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This B.C. man was electrocuted due to drug psychosis. He's on the long road back

Burnaby resident Jesse van Dok as he looks today. (via Janaya Fuller-Evans)

“Life can get good.” That’s the message Jesse van Dok offers in the hopes it will dissuade those who are considering turning to drugs.

Van Dok, a recovering drug addict, knows the perils of using drugs and what they can make you do.

“I was a very successful chef. I worked on Salt Spring Island at a four-star restaurant there,” he said. “I had a family. And because of my drinking, my family and me got broken up.”

He then went on to use drugs. His drug of choice was intravenous cocaine.

“So I finally lost everything,” he said.

He reached out for help on social media and ended up at a recovery home in Surrey. However, after a month and a half he went with a friend to the Downtown Eastside. He relapsed.

“It lasted for about two days. During the two days, I was in psychosis because of the drug use,” he said, adding he sold everything he had of value on him at the time, to buy more drugs.

“It was full psychosis, which is a scary thing,” van Dok said. “You’re hearing things and seeing things that aren’t there.”

He ended up at the BC Hydro substation in Chinatown.

The voices in his head told him to try to get in.

“I scaled this gate and went inside and started jumping around a transfer station, which is not good,” he said.

jesse-van-dok-burnsJesse van Dok's electrical burns. (via Contributed)

A police officer tried to stop van Dok but was unsuccessful.

“I was up on the structure and he yelled to get down,” van Dok said, adding he didn’t remember what happened next but pieced it together from reports and speaking to the police. “I jumped, I didn’t look, and landed on a 230,000 volt transformer.”

There was a loud bang and an explosion, he said.

“Somehow I survived the explosion but it did light me on fire,” he said. “I climbed down and ran over to the fence where the officer was yelling for me.”

The officer put him out with a fire extinguisher.

The first thing I really remember is running around screaming, and just the most agonizing pain that I’ve ever felt in my life,” van Dok said.

When the police were finally able to get him out, he ran for the ambulance.

“I was in a chemically induced coma for three days, and two and a half weeks in ICU at Vancouver General Hospital on full life support,” van Dok said.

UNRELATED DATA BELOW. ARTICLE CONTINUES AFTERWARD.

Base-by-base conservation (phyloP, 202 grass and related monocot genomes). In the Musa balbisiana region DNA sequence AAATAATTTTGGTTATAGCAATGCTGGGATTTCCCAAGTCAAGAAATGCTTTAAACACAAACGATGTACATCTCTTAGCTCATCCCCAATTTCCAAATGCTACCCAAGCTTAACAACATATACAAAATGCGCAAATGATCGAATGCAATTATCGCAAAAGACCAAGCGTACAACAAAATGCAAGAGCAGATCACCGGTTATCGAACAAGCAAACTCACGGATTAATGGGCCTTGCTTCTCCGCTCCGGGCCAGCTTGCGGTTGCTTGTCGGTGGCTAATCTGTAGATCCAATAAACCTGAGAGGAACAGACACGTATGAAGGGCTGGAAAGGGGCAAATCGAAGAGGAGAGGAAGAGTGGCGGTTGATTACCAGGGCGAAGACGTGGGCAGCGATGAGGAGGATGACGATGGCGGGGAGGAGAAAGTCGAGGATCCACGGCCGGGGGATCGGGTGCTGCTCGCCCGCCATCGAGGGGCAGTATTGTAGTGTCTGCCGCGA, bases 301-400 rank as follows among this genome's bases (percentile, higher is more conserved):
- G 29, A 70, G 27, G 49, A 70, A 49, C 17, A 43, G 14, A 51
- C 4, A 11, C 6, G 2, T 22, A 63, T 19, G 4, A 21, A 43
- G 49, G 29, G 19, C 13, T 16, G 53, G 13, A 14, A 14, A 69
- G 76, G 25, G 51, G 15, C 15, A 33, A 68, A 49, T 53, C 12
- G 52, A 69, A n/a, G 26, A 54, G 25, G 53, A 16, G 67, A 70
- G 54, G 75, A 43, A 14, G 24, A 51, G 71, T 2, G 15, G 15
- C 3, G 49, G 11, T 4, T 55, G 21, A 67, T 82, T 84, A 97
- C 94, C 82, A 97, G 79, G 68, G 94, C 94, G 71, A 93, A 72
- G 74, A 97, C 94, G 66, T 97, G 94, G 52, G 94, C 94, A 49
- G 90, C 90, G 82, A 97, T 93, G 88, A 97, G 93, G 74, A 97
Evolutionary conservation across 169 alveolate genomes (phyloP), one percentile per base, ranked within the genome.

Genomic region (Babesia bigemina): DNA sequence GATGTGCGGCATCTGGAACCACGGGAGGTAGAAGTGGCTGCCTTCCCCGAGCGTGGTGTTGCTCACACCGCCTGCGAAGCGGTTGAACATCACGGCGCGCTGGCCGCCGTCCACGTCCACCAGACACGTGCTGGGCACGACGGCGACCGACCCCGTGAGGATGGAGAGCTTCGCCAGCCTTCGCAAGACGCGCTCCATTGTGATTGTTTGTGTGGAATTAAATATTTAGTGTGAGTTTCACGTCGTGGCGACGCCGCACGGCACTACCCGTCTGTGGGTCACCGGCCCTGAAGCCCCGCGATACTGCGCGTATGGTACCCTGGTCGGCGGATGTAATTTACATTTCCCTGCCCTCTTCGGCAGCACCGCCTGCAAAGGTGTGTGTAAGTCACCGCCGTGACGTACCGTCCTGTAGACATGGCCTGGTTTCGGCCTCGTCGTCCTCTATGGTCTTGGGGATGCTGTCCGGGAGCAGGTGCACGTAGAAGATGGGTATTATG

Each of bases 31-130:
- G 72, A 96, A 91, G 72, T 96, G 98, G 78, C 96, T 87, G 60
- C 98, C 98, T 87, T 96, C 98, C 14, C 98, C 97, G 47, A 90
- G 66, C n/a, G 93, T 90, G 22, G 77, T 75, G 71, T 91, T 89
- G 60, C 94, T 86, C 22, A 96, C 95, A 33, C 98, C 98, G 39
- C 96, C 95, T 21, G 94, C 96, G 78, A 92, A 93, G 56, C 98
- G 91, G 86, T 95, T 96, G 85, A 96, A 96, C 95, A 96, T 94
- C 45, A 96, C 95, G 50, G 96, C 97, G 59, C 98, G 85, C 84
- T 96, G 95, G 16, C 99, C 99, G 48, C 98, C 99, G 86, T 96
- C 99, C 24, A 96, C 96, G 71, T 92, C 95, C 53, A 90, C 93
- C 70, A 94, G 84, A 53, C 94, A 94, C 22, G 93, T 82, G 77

For the first week and a half, the doctors didn’t think he’d live, he said.

His sister, who worked at the hospital, was at his bedside every day, van Dok said.

“I am so lucky to be alive,” he said.

He was in the burn ward for a month and a half, and at GF Strong Rehabilitation Centre for two and a half months as his arm was welded at his side.

He had two blood transfusions and three skin grafts.

“You would think jumping on 230,000 volts would stop you from doing drugs – no,” he said, adding he was using when he was at GF Strong Rehabilitation Centre.

“I fought it for quite a few years, in the end, the one thing that did save me is a relationship with God,” he said. He’s been clean for nearly a year.

“I feel like an entirely different person,” van Dok said.

He is about to head out to his dream job, working as a chef at a camp near Prince George, he said. And he’s also in a relationship with a holistic nutritionist.

“I have an amazing lady,” he said.

“I hope people think twice about picking up drugs when they hear my story because it’s not just ODs that can kill you,” he added.

Van Dok is grateful to the team at the Vancouver General Hospital burn ward, in particular Dr. Anthony Papp. He’s also thankful for the police, firefighters and paramedics who saved him.

“Our service workers are just amazing,” he said.

Van Dok shared his story on behalf of the campaign for the Hometown Heroes Lottery.

The Hometown Heroes Lottery raises funds for Vancouver General Hospital, the University of British Columbia Hospital, GF Strong Rehabilitation Centre Vancouver Coastal Health Research Institute and Vancouver Community Health Services. They also go to Burn Fund programs.

— Janaya Fuller-Evans, Burnaby Now